Martorell > Molins de Rei 173.9km
Just a couple of days ago the organisers had to change the finale of this stage, removing the final climb and descent. The image above is the old stage, below is the new one.
That climb was a tough one, meaning it was a nailed-on breakaway day, the new stage offers a climbing sprinter more hope.
Another lovely day in Catalunya. There’s a bit of wind around, but there’s a lot of trees to protect the riders.
Alt de la Creu d’Aragall is a cat 2 climb, and it’s far too hard for almost all the quick men. 5.5km at 6.1% isn’t easy, the opening kilometres are particularly challenging with several hairpin bends. From the crest, there’s 27km to go.
There are 5 roundabouts to deal with from 4km to 2km to go, they are very large and wide. The final turn comes with 1.5km to go and opens onto a wide finishing straight.
Ineos are likely to be the only team hoprful that their “sprinter” can survive the final climb, everyone else will be going for the breakaway. For one team to control the break, it would need to be relatively small, break management is vital. The opening kilometres of the race can be described as rolling, perfect for those with big engines to try and get a good group up the road, but sometimes days like this produce a small break after about an hour of racing, you can never tell.
Once it does get established, the size and composition of the break will be crucial. There are several excellent breakaway riders in the peloton, this is the day they’ve all been looking forward to. The removal of the final climb isn’t ideal, but it’s still a day where the break has a good chance of taking the win.
The final climb isn’t hard enough for big GC attacks, this is a day where the GC teams can take it easy, they’ll need all their energy for Sunday’s stage in Barcelona. However, if the break is brought back, the final climb is perfect for punchy riders to attack and go all the way to the finish.
It could be a day for the break, a late attack, a 50-man sprint or a 30-man sprint. That’s what I call a well-designed stage.
Ethan Hayter – can he survive 5.5km at 6.1%? If Ineos are leading the peloton, and get to ride the climb at their pace, the answer is yes. They only have 6 men in the race, that could be a problem for them. They’ve got to try and ensure the break is small, chase it down, go fast enough on the climb to drop the sprinters, then have enough men to control the final 20km. This is a complicated effort for them, but they do have strong riders in the race. Hayter was in today’s break, but sat up after about an hour. Saving himself for this stage?
Primož Roglič – say Ineos chase down the break, but then Jumbo-Visma go hard on the climb and drop all the fast men, it would open the door for another Roglič sprint victory. I don’t think this is very likely, but I’ll just put it out there.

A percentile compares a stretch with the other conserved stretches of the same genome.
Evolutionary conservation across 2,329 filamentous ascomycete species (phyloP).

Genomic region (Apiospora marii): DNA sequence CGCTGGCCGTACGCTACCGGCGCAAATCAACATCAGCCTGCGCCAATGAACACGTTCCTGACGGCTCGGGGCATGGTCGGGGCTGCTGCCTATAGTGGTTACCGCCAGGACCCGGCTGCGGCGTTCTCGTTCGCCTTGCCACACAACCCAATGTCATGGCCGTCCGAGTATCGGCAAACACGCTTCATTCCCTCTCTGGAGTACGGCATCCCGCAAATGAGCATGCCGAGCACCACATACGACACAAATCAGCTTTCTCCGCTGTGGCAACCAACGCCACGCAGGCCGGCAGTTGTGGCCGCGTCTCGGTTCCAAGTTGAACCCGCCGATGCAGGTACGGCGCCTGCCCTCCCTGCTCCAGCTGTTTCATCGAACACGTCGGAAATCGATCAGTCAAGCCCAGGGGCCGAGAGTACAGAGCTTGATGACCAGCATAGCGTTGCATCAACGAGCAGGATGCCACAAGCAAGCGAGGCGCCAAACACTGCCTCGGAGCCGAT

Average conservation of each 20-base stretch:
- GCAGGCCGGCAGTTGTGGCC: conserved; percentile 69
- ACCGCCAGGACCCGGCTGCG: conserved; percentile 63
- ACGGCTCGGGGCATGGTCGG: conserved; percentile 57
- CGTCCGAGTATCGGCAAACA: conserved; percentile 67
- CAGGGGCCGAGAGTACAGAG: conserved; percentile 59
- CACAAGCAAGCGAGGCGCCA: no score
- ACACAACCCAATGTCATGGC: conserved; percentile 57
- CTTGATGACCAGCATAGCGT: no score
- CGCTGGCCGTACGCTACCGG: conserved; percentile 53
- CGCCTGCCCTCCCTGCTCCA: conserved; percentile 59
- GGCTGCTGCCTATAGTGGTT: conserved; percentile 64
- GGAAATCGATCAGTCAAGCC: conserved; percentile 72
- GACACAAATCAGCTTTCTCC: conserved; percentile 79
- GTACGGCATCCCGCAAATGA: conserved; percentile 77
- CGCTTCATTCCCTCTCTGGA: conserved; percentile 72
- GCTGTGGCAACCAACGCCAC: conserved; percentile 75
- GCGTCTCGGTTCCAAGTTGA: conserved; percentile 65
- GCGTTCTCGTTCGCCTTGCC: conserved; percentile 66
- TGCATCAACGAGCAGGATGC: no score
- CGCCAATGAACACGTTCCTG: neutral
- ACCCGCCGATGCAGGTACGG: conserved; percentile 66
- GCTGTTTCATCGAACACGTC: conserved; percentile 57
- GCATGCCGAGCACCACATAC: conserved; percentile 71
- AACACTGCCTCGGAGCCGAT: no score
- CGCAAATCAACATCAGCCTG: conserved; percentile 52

Maxim Van Gils – good on the climbs and packs a fast sprint, perfect for a stage like this. He’s already been in a break this week; I’m hoping he tries again as it’s a good chance for him to claim his first world tour win.
Dylan Teuns – he’s not done much this season, but he’s the type of rider who can pull out a good performance when you least expect it.
Stefano Oldani – the sort of fast finisher who could win the stage from the break. As the final climb is 30km from home, it’s possible he could hold on, or get back to the front group on the descent.
Jesús Herrada – the medium mountain King! Loves a cat 2 climb, in fact, I think he has them for breakfast. He’s been climbing well this week, and this is a perfect stage for him.
Ben Tulett – he’d give Ineos a good option from the break. Tulett is a solid climber, and he can TT too. If he gets a gap, he’d be a hard man to bring back.
Rune Herregodts – he’ll have targeted this stage as soon as he saw the road book. Not only does he have a good sprint, but he’s climbing better than ever. This is a chance for him to claim his first win for Intermarché, and his first at the highest level.
Andreas Kron – this season has been going much better than last. He’s without a win, but he’s looking much more like his old self. If Kron makes the break, he’ll use the climb to attack and see if he can drop his rivals, it also helps that he’s got a fast sprint.
Richard Carapaz – he’ll keep testing out his legs until he gets the answer he’s looking for.
Adam Yates – surely he gets freedom in this stage. It’s not a perfect looking route for him, but he could do some damage on the climb.
Despite the change of route, this is still one for the breakaway riders.
I’ll take a win for the King of the medium mountains, Jesús Herrada.
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